Kickstart This! #190: Viscounts of the West Kingdom + Tomesaga

Designers:  Shem Phillips (Architects of the West Kingdom, Explorers of the North Sea, Paladins of the West Kingdom, Raiders of the North Sea), S.J. Macdonald (Architects of the West Kingdom, Circadians: First Light, Paladins of the West Kingdom)

Artist:  Mihajlo “The Mico” Dimitrievski (Architects of the West Kingdom, Explorers of the North Sea, Paladins of the West Kingdom, Raiders of the North Sea, Villages of Valeria, Valeria: Card Kingdoms)

Publisher:   Garphill Games (Architects of the West Kingdom, Explorers of the North Sea, Paladins of the West Kingdom, Raiders of the North Sea)

Genre/Mechanisms:  deck building, modular board, rondel, set collection, variable player powers

Funding Status:  At the time of this posting, Viscounts of the West Kingdom + Tomesaga is already fully-funded. Pledges currently total more than 44x the initial funding goal, with 4 days left to go on the campaign!

Player Count:  1-4

Solo Mode:  yes

Complexity:  medium-heavy

Risk:  low

What It’s About:  “Increase your influence across the kingdom in this unique deckbuilding-powered rondel strategy game.”

How It Works:   “Viscounts of the West Kingdom is played over an undetermined series of Rounds. Each Round consists of each player taking 1 turn (beginning with the player with the Start Player Marker), followed by the player on their left (clockwise around the table), and so on. All Victory Points will be calculated at the game’s end. Players will be moving through a number of phases on each turn, with the main objective being to move their Viscount clockwise around the Main Board to take 1 of 4 primary actions and potentially hire new Townsfolk. The phases that players take each turn are laid out from left-to-right across their Player Boards: Card Management, Movement, Primary Action, Recruit, Resolve Collision, and Draw Cards.”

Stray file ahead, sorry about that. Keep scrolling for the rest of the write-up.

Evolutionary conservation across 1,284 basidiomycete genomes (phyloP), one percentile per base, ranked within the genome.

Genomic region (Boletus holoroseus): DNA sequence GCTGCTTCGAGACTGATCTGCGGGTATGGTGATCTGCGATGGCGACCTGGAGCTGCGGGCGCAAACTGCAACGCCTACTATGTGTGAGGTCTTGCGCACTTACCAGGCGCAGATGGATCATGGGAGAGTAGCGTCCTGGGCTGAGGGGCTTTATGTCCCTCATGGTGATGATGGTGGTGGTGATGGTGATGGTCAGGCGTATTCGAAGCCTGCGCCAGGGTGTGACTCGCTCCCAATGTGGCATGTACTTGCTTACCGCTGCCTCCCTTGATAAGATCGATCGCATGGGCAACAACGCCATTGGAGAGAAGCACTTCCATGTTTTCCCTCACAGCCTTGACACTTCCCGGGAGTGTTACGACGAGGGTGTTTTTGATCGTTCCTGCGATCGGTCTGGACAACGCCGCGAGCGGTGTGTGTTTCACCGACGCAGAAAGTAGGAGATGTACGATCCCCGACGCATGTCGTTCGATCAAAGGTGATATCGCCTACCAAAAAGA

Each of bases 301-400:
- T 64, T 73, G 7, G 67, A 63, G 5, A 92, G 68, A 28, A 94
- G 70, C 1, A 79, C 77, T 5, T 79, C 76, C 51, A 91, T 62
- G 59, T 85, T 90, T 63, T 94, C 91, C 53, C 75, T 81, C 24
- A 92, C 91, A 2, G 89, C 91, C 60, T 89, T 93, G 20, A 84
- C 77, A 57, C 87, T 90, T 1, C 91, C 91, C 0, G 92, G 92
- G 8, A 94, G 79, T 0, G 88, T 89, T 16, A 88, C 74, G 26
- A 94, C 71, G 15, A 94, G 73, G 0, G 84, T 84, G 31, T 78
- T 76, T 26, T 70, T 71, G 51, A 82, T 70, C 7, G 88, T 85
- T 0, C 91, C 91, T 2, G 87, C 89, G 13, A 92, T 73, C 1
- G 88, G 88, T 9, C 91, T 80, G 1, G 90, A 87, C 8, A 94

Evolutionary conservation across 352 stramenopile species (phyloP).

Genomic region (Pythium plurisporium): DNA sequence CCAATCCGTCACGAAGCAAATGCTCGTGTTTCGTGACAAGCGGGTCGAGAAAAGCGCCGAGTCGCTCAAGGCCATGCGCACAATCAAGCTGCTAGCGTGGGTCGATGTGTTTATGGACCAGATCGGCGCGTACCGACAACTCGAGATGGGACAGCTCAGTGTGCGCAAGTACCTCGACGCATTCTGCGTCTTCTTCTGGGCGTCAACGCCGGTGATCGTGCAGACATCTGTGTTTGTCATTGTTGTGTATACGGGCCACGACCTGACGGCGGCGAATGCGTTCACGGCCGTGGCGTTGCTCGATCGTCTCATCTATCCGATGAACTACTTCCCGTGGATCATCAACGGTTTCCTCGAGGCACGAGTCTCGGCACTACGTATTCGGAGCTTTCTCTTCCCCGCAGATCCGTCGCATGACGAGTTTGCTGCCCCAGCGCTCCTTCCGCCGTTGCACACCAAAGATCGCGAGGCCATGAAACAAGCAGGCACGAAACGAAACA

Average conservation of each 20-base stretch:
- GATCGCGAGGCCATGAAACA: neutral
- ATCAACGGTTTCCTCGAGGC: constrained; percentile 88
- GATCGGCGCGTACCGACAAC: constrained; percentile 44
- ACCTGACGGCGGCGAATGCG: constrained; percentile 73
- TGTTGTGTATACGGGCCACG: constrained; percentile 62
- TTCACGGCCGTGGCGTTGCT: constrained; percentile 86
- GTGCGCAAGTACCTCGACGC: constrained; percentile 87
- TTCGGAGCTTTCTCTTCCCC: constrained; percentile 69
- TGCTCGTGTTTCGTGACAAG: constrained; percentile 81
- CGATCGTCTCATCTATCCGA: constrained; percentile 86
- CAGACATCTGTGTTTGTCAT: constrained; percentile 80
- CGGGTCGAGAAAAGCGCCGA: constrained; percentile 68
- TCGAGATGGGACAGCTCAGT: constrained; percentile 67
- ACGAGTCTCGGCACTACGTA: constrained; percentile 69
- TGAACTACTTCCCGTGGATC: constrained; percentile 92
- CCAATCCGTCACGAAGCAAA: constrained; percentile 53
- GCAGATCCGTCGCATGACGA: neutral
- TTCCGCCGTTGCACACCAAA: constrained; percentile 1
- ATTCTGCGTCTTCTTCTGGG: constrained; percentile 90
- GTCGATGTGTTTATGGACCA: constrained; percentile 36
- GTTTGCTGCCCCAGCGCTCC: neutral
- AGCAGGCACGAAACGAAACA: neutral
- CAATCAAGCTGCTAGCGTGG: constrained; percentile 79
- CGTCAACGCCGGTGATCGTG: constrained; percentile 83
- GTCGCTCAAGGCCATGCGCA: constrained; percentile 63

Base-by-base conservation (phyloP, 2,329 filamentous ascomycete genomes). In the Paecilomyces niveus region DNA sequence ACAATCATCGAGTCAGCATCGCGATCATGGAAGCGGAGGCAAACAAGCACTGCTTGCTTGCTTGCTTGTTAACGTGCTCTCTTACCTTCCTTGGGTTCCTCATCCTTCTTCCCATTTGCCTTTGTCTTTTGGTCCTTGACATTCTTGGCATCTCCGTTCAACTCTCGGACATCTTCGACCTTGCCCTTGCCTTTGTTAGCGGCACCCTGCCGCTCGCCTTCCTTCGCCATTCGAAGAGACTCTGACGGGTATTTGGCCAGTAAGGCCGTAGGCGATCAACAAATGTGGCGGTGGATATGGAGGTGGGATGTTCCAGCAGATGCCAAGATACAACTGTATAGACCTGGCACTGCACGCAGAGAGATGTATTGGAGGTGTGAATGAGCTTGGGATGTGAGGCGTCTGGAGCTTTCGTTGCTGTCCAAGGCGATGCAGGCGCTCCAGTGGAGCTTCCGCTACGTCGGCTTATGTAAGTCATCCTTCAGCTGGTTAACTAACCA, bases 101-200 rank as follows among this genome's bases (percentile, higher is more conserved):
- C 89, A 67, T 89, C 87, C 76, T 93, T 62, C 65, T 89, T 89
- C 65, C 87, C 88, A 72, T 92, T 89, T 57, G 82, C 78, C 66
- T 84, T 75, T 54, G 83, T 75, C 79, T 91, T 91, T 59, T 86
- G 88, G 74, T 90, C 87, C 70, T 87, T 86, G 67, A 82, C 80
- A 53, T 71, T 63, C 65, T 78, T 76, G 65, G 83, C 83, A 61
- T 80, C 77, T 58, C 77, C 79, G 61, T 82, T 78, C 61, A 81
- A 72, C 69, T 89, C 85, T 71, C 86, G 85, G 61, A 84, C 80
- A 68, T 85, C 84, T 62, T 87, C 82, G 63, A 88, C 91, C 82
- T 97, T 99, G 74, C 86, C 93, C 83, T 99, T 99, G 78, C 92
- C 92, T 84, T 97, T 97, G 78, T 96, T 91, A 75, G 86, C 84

“During the Card Management Phase, players will be managing a shifting line of Townsfolk Cards on their Player Boards. These cards will provide players with Icons, useful for taking the 4 primary actions.” In general, players will move all of their cards one space to the right on their player boards, and any card that “drops off” the end will go into a discard pile. They’ll also place a new card on the left-most spot of their player boards. This is the deck-building like mechanic of the game that rotates cards and their active abilities for the player.

During the Movement Phase, the player will move their Viscount around the central Rondel a number of spaces equal to the Silver value of the card they just played into their player board during the Card Management Phase.

Without going into too many details, the Primary Action Phase then has the player choosing 1 of the 4 main primary actions: Trading, Constructing a Building, Placing Workers, and Transcribing a Manuscript. They’ll use “a combination of Icons on their Player Boards (excluding discard piles), spending resources, or using Icons on a dismissed Townsfolk, to help fund their chosen action.”

During the Recruiting Phase, the active player can then hire the Townsfolk card where their Viscount ended its movement by paying the indicated Silver value.

In the Resolve Collision Phase, players resolve the Virtue and Collision markers on their player board. This can gain them Virtue, activate abilities on their active Townsfolk Cards, gain them items, and gain the opposing players items as well.

In the Draw Cards Phase, players will draw up to their hand limit, which begins the game at 3. This will give them several choices for the Card Management Phase when they begin their next turn.

“The end of the game is triggered once either the Poverty Card or Prosperity Card is revealed. At this point, the current Round is finished, then 1 final Round takes place, so that all players have had the same number of turns. In other words, the player sitting to the right of the player holding the Start Player Marker will always have the last turn. Note that it is possible for both Poverty and Prosperity Cards to be revealed. This is called the Divided Kingdom, meaning that both cards will be active during final scoring.”